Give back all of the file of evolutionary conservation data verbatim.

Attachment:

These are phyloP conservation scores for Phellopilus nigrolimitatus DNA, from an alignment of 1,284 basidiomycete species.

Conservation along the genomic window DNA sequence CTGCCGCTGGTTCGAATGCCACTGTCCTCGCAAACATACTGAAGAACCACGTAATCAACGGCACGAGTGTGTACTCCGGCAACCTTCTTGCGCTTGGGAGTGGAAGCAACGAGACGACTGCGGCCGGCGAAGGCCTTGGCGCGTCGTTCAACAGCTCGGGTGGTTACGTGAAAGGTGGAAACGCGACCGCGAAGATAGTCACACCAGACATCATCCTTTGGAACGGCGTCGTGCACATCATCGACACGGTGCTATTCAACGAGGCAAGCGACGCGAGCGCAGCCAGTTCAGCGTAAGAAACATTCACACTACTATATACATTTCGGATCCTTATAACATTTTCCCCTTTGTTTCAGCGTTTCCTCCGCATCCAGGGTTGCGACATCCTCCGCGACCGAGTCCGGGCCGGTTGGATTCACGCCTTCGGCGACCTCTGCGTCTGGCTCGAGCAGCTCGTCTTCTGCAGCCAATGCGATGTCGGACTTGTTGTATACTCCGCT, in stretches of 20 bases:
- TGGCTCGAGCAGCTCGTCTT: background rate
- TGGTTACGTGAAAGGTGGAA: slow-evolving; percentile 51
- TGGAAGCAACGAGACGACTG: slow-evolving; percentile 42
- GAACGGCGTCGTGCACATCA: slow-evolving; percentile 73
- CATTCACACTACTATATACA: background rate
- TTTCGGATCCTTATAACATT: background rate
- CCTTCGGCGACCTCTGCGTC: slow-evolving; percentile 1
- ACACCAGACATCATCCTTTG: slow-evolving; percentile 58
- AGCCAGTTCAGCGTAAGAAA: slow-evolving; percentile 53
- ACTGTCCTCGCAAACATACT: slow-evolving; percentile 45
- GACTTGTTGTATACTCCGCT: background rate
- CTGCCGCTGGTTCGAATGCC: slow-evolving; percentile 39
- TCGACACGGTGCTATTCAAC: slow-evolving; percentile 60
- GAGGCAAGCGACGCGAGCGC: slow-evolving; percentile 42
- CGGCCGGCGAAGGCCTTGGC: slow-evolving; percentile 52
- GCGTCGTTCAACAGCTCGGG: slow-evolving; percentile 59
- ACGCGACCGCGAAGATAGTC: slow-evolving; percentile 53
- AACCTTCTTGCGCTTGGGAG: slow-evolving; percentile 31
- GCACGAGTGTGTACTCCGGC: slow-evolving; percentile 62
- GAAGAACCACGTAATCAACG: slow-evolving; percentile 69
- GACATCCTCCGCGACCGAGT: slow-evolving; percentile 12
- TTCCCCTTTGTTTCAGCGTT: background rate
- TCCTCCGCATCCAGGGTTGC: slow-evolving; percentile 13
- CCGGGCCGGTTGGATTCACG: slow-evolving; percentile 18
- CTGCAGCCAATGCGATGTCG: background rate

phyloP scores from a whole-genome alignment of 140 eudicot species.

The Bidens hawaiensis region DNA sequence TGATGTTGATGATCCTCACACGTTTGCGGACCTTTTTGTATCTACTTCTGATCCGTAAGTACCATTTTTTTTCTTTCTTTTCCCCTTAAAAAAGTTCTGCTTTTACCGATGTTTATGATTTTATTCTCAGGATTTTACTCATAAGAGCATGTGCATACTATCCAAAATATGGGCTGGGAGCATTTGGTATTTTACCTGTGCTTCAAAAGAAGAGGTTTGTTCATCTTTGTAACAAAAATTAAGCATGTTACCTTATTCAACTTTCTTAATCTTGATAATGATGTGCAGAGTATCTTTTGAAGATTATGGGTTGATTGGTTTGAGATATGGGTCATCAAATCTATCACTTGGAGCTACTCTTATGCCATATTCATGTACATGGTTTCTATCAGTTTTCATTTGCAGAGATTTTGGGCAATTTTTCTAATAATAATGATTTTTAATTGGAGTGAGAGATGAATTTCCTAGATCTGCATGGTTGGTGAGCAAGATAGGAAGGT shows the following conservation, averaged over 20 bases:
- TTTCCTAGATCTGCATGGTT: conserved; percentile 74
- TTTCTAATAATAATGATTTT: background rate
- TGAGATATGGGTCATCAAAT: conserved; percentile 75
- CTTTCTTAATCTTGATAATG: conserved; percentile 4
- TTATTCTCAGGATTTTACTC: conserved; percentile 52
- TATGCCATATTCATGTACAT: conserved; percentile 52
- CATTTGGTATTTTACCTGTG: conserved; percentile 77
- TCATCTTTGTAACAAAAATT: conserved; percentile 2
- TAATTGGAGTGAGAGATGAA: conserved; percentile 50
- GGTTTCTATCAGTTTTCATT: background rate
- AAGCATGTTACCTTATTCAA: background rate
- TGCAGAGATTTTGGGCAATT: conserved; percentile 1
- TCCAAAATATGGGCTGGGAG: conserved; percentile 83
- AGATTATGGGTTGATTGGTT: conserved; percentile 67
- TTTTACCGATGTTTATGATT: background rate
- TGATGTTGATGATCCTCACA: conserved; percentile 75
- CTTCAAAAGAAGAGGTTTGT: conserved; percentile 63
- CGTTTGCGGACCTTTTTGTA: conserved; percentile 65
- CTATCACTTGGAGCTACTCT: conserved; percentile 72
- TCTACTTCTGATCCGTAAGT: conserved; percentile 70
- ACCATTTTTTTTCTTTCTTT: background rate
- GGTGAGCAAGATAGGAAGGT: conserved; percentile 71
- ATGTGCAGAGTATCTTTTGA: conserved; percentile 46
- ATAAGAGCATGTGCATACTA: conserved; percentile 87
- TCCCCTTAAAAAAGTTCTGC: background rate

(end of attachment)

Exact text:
These are phyloP conservation scores for Phellopilus nigrolimitatus DNA, from an alignment of 1,284 basidiomycete species.

Conservation along the genomic window DNA sequence CTGCCGCTGGTTCGAATGCCACTGTCCTCGCAAACATACTGAAGAACCACGTAATCAACGGCACGAGTGTGTACTCCGGCAACCTTCTTGCGCTTGGGAGTGGAAGCAACGAGACGACTGCGGCCGGCGAAGGCCTTGGCGCGTCGTTCAACAGCTCGGGTGGTTACGTGAAAGGTGGAAACGCGACCGCGAAGATAGTCACACCAGACATCATCCTTTGGAACGGCGTCGTGCACATCATCGACACGGTGCTATTCAACGAGGCAAGCGACGCGAGCGCAGCCAGTTCAGCGTAAGAAACATTCACACTACTATATACATTTCGGATCCTTATAACATTTTCCCCTTTGTTTCAGCGTTTCCTCCGCATCCAGGGTTGCGACATCCTCCGCGACCGAGTCCGGGCCGGTTGGATTCACGCCTTCGGCGACCTCTGCGTCTGGCTCGAGCAGCTCGTCTTCTGCAGCCAATGCGATGTCGGACTTGTTGTATACTCCGCT, in stretches of 20 bases:
- TGGCTCGAGCAGCTCGTCTT: background rate
- TGGTTACGTGAAAGGTGGAA: slow-evolving; percentile 51
- TGGAAGCAACGAGACGACTG: slow-evolving; percentile 42
- GAACGGCGTCGTGCACATCA: slow-evolving; percentile 73
- CATTCACACTACTATATACA: background rate
- TTTCGGATCCTTATAACATT: background rate
- CCTTCGGCGACCTCTGCGTC: slow-evolving; percentile 1
- ACACCAGACATCATCCTTTG: slow-evolving; percentile 58
- AGCCAGTTCAGCGTAAGAAA: slow-evolving; percentile 53
- ACTGTCCTCGCAAACATACT: slow-evolving; percentile 45
- GACTTGTTGTATACTCCGCT: background rate
- CTGCCGCTGGTTCGAATGCC: slow-evolving; percentile 39
- TCGACACGGTGCTATTCAAC: slow-evolving; percentile 60
- GAGGCAAGCGACGCGAGCGC: slow-evolving; percentile 42
- CGGCCGGCGAAGGCCTTGGC: slow-evolving; percentile 52
- GCGTCGTTCAACAGCTCGGG: slow-evolving; percentile 59
- ACGCGACCGCGAAGATAGTC: slow-evolving; percentile 53
- AACCTTCTTGCGCTTGGGAG: slow-evolving; percentile 31
- GCACGAGTGTGTACTCCGGC: slow-evolving; percentile 62
- GAAGAACCACGTAATCAACG: slow-evolving; percentile 69
- GACATCCTCCGCGACCGAGT: slow-evolving; percentile 12
- TTCCCCTTTGTTTCAGCGTT: background rate
- TCCTCCGCATCCAGGGTTGC: slow-evolving; percentile 13
- CCGGGCCGGTTGGATTCACG: slow-evolving; percentile 18
- CTGCAGCCAATGCGATGTCG: background rate

phyloP scores from a whole-genome alignment of 140 eudicot species.

The Bidens hawaiensis region DNA sequence TGATGTTGATGATCCTCACACGTTTGCGGACCTTTTTGTATCTACTTCTGATCCGTAAGTACCATTTTTTTTCTTTCTTTTCCCCTTAAAAAAGTTCTGCTTTTACCGATGTTTATGATTTTATTCTCAGGATTTTACTCATAAGAGCATGTGCATACTATCCAAAATATGGGCTGGGAGCATTTGGTATTTTACCTGTGCTTCAAAAGAAGAGGTTTGTTCATCTTTGTAACAAAAATTAAGCATGTTACCTTATTCAACTTTCTTAATCTTGATAATGATGTGCAGAGTATCTTTTGAAGATTATGGGTTGATTGGTTTGAGATATGGGTCATCAAATCTATCACTTGGAGCTACTCTTATGCCATATTCATGTACATGGTTTCTATCAGTTTTCATTTGCAGAGATTTTGGGCAATTTTTCTAATAATAATGATTTTTAATTGGAGTGAGAGATGAATTTCCTAGATCTGCATGGTTGGTGAGCAAGATAGGAAGGT shows the following conservation, averaged over 20 bases:
- TTTCCTAGATCTGCATGGTT: conserved; percentile 74
- TTTCTAATAATAATGATTTT: background rate
- TGAGATATGGGTCATCAAAT: conserved; percentile 75
- CTTTCTTAATCTTGATAATG: conserved; percentile 4
- TTATTCTCAGGATTTTACTC: conserved; percentile 52
- TATGCCATATTCATGTACAT: conserved; percentile 52
- CATTTGGTATTTTACCTGTG: conserved; percentile 77
- TCATCTTTGTAACAAAAATT: conserved; percentile 2
- TAATTGGAGTGAGAGATGAA: conserved; percentile 50
- GGTTTCTATCAGTTTTCATT: background rate
- AAGCATGTTACCTTATTCAA: background rate
- TGCAGAGATTTTGGGCAATT: conserved; percentile 1
- TCCAAAATATGGGCTGGGAG: conserved; percentile 83
- AGATTATGGGTTGATTGGTT: conserved; percentile 67
- TTTTACCGATGTTTATGATT: background rate
- TGATGTTGATGATCCTCACA: conserved; percentile 75
- CTTCAAAAGAAGAGGTTTGT: conserved; percentile 63
- CGTTTGCGGACCTTTTTGTA: conserved; percentile 65
- CTATCACTTGGAGCTACTCT: conserved; percentile 72
- TCTACTTCTGATCCGTAAGT: conserved; percentile 70
- ACCATTTTTTTTCTTTCTTT: background rate
- GGTGAGCAAGATAGGAAGGT: conserved; percentile 71
- ATGTGCAGAGTATCTTTTGA: conserved; percentile 46
- ATAAGAGCATGTGCATACTA: conserved; percentile 87
- TCCCCTTAAAAAAGTTCTGC: background rate